An environmental activist group has claimed popular Australian baby formulas contain “needle-like” nanoparticles that are toxic to cells, inciting pressure for recalls
Friends of the Earth says it has found nano-hydroxyapatite particles in three out of seven infant formula products in independent testing commissioned by the group.
It claims that food-grade nano-hydroxyapatite presents severe health concerns due to its very small size and “needle-like” structure.
Nanotechnology and molecular sciences expert Dr Emad Kiriakous supports the findings, pointing out that nano-hydroxyapatite’s “needle-like geometry [has shown] … cell-specific cytotoxicity.”
The nanoparticles have also previously been deemed unsuitable for use in toothpaste and mouthwash by the European Commission’s Scientific Committee on Consumer Safety (SCCS) due to potential toxicity.
Friends of the Earth cites the European Commission, saying the nanoparticles have been found to cause cell death in rat kidneys and livers, and outlines the prohibition of the nano-hydroxyapatite in consumables in accordance with the Food Standards Australia New Zealand (FSANZ).
However, toxicology experts disagree with the research conclusions.
Professor Andrew Bartholomaeus, a consultant toxicologist and former chief toxicologist at the TGA, describes the observation of hydroxyapatite in food as “unexciting and facile”, claiming that it “is a normal human component of teeth and bones and small quantities of nanoparticulate deposits … can be found in normal human tissue.”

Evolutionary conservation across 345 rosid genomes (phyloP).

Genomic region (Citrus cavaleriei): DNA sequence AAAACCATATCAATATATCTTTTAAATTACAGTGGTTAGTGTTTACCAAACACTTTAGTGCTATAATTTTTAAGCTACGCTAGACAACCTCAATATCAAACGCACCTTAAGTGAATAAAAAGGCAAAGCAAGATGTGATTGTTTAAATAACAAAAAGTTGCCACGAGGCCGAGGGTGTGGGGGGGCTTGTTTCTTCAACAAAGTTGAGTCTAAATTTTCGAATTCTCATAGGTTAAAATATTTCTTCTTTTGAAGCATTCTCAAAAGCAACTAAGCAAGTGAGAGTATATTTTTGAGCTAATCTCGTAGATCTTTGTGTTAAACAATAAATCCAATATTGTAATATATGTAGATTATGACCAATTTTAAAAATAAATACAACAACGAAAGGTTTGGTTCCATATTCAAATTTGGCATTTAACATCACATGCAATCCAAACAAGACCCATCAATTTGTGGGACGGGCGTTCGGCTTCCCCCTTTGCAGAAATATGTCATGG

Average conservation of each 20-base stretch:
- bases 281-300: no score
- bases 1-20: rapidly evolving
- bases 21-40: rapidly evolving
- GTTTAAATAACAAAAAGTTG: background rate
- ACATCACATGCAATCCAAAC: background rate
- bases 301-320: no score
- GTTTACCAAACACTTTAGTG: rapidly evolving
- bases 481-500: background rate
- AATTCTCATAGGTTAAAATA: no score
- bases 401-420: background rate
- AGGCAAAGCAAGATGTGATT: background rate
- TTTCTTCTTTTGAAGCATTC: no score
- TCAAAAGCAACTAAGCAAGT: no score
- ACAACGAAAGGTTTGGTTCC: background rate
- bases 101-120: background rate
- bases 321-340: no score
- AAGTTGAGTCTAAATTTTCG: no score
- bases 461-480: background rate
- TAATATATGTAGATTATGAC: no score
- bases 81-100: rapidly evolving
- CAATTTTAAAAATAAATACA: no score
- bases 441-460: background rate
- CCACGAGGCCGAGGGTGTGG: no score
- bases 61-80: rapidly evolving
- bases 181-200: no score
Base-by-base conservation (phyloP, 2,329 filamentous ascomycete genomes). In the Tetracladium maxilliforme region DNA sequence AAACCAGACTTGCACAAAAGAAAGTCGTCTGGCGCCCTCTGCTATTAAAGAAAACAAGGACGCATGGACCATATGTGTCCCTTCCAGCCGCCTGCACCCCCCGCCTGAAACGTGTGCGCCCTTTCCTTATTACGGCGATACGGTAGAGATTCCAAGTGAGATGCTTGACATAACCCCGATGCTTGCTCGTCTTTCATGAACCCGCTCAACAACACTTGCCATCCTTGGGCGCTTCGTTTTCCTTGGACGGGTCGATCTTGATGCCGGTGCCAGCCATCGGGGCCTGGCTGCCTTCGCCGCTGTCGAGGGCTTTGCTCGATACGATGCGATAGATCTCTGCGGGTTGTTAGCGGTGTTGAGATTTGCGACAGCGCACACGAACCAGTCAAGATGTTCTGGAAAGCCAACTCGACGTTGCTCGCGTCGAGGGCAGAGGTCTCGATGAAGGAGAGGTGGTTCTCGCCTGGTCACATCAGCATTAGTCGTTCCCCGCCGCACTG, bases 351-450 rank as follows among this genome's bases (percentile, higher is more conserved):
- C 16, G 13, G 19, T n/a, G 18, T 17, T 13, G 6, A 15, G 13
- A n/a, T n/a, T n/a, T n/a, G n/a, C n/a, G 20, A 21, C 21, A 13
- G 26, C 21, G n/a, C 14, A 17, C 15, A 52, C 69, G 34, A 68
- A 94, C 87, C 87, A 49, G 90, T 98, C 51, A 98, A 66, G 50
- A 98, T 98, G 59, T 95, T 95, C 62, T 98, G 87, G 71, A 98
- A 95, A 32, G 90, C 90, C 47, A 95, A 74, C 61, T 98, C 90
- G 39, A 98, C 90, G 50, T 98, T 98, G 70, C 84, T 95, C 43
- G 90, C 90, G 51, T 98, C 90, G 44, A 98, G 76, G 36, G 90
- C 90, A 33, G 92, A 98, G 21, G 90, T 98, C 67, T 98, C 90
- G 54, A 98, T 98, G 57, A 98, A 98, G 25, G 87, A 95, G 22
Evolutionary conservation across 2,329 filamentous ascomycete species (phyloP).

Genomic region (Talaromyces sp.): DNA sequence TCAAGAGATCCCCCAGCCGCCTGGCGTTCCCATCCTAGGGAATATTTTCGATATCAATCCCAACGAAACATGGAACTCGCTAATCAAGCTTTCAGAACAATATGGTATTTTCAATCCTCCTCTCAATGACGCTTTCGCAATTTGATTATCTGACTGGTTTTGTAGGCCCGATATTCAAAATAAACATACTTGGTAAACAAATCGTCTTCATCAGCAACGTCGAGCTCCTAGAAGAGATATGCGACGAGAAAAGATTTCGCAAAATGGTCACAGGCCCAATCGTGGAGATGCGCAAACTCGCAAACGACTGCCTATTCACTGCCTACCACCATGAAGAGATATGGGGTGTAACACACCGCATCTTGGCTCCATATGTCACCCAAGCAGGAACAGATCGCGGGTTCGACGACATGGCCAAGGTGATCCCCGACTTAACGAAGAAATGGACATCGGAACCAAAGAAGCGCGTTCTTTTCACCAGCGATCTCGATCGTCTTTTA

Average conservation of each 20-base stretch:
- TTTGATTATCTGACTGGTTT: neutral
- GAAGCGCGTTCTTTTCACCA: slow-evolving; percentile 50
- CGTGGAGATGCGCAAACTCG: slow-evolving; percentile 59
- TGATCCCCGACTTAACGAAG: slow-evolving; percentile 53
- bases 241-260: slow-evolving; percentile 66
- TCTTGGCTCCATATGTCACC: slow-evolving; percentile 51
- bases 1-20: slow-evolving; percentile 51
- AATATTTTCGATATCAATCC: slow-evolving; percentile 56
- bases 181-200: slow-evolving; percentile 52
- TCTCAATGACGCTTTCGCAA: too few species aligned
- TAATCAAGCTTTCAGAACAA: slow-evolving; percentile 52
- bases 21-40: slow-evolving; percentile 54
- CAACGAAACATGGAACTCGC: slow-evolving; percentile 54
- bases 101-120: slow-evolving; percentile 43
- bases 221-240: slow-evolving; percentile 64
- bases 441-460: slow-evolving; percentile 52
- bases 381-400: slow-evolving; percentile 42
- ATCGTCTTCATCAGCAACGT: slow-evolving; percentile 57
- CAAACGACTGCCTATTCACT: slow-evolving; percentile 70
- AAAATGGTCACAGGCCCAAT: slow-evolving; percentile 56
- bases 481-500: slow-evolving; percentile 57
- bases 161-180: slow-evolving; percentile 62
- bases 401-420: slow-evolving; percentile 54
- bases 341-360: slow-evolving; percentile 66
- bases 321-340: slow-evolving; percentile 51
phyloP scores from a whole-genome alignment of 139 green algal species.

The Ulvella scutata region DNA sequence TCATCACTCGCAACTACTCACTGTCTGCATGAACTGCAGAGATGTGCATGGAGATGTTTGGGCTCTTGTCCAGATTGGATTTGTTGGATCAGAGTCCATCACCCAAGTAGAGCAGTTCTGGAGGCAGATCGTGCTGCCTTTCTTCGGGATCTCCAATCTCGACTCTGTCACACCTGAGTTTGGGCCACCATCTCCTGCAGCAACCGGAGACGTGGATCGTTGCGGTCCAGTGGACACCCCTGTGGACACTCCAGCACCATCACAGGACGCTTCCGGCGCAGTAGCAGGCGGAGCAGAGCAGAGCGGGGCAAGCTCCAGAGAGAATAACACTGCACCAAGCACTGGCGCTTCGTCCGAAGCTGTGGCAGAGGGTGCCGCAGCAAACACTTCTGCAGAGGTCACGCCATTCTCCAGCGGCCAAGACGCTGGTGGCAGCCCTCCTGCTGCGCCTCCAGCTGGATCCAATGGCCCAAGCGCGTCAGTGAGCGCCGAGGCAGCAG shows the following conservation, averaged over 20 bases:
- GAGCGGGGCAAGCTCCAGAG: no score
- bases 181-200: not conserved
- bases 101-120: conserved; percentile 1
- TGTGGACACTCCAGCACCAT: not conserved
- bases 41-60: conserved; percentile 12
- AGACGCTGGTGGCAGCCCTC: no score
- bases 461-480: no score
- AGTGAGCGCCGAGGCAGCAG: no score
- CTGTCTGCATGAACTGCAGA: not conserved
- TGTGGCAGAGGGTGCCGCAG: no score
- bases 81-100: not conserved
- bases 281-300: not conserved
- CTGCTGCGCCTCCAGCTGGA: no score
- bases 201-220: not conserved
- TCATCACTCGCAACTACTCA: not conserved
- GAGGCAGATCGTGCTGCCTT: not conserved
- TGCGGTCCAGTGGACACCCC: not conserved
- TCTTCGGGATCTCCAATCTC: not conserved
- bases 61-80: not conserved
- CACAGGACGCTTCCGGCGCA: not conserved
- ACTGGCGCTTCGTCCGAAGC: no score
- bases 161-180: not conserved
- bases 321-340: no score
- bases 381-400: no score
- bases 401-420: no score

Dr Ian Musgrave from the University of Adelaide’s School of Medicine claims the presence of hydroxyapatite in milk-based dried infant formula is unsurprising, as it is one of the forms of calcium phosphate in milk and that “there are no significant public health implications”.
And Professor Ian Rae, an advisor to the UN Environment Programme on chemicals in the environment, describes the repeated use of the phase “needle-like” by Friends of the Earth as pushing an unjustified scare and furthering their own agenda.
The FSANZ, which the Friends of the Earth previously cited, refutes the claims of toxicity and affectation on infant health, claiming “there is no new evidence to suggest these products pose a risk to infant health and safety”.
It says parents and carers should not be alarmed or concerned regarding the safety of infant formula products.